this.get('on-input')(value);
      this.set('isDropdownOpen', true);
      return new Ember.RSVP.Promise((resolve, reject) => {
        (...)
        Ember.run.scheduleOnce('afterRender', this, function() {
          const firstOption = this.get('list.firstOption');
          if (firstOption) {
            const autocompletedLabel = firstOption.get('label');
            this.set('focusedOption', firstOption);
            this.get('on-select')(firstOption.get('item'));
            this.set('inputValue', autocompletedLabel);
            Ember.run.next(() => {
              resolve({ start: value.length, end: autocompletedLabel.length });
            });
          }
        });
      });
    }
  }
});

The code did not change a lot, but now a promise is returned on line 8. It is resolved on 18, where start and end designate the cursor positions of the selection.

The action handler in the auto-complete-input component needs to be modified to set the selection higlight itself:

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// addon/components/auto-complete-input.js
import Ember from 'ember';

export default Ember.TextField.extend({
  valueDidChange: Ember.on('input', function() {
    const value = this.$().val();
    this.get('on-change')(value).then(({ start, end }) => {
      this.get('element').setSelectionRange(start, end);
    });
  })
});

Calling on-change will call the above inputDidChange function. Instead of firing the (element) action and forgetting about it, we now call the (closure) action and then “wait” for the resulting promise to be resolved. Once it does, we set the selection range.

We could now remove all the registration code and the passing down of the autocomplete instance to the input component.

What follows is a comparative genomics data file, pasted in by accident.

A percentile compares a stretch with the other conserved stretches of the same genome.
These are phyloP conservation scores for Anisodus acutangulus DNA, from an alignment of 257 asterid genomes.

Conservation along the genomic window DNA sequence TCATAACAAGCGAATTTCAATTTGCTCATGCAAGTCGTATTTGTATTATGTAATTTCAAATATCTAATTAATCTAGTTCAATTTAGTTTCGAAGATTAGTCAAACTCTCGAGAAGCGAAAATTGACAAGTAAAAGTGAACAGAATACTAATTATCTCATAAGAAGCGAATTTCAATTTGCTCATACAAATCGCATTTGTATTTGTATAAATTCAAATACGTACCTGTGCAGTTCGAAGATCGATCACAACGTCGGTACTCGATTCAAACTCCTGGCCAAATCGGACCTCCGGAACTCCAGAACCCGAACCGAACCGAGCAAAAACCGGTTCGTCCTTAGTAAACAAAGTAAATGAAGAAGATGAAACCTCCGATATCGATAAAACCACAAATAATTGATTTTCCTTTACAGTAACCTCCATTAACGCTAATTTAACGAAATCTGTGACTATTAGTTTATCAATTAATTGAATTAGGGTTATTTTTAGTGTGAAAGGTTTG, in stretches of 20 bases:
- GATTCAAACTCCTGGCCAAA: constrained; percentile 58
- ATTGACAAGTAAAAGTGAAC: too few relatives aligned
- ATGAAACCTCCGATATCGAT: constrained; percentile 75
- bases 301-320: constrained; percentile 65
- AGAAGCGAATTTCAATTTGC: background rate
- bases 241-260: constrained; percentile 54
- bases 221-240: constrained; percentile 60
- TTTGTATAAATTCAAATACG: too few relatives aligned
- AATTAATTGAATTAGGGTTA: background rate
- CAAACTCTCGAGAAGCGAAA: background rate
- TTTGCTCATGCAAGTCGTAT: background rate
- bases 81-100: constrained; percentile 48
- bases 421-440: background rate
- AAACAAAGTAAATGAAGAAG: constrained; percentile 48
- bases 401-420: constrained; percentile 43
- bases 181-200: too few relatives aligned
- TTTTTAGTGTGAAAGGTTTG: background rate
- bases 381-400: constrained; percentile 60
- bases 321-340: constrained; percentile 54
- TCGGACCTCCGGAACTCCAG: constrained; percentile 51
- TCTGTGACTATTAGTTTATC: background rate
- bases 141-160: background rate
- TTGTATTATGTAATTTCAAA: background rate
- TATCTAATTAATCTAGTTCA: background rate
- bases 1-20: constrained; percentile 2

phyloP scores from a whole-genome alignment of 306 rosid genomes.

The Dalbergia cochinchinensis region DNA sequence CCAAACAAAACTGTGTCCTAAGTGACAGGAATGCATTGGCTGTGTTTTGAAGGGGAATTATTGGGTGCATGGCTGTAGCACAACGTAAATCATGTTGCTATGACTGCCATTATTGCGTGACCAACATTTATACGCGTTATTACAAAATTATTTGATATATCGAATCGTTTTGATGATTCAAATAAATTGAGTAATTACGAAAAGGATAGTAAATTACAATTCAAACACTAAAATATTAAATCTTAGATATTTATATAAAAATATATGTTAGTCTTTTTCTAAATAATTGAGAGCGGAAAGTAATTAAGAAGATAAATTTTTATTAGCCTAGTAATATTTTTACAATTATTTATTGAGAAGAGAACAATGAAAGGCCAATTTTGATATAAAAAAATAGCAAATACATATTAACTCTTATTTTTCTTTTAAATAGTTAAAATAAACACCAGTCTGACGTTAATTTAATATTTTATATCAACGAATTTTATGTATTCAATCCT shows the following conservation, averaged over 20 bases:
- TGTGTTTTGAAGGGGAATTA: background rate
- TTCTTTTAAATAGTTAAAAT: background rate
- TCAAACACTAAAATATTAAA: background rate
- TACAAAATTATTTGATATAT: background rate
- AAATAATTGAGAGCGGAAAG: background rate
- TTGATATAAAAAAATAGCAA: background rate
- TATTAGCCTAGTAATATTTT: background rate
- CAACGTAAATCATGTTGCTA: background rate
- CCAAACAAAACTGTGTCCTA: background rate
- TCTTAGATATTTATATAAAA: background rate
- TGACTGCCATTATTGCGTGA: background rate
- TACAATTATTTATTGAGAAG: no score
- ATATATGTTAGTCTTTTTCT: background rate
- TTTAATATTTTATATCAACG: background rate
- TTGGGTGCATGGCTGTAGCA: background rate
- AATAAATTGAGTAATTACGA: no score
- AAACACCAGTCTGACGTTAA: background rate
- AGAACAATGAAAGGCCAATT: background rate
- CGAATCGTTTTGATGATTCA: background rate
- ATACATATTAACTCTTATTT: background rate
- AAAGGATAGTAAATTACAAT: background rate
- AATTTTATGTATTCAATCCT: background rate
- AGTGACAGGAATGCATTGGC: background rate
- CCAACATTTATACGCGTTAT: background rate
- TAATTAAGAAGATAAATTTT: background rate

Remove the need for direct access to the list options

There is still another instance of the same. It serves to give access to the autocomplete component to the auto-complete-option, through the auto-complete-list.

<!-- tests/dummy/app/templates/index.hbs -->
{{#auto-complete
      on-select=(action "selectArtist")
      on-input=(action "filterArtists")
      class="autocomplete-container" as |autocomplete isDropdownOpen inputValue
                                         toggleDropdown onSelect onInput|}}
  <div class="input-group">
    {{auto-complete-input
        value=inputValue
        on-change=onInput
        type="text"
        class="combobox input-large form-control"
        placeholder="Select an artist"}}
    {{#auto-complete-list autocomplete=autocomplete isVisible=isDropdownOpen class="typeahead typeahead-long dropdown-menu" as |list|}}
      {{#each matchingArtists as |artist|}}
        {{#auto-complete-option
            id=artist.id
            label=artist.name
            item=artist
            list=list
            on-click=onSelect
            activeId=selectedArtist.id}}
          <a href="#">{{artist.name}}</a>
        {{/auto-complete-option}}
      {{/each}}
    {{/auto-complete-list}}
    (...)
  </div>
{{/auto-complete}}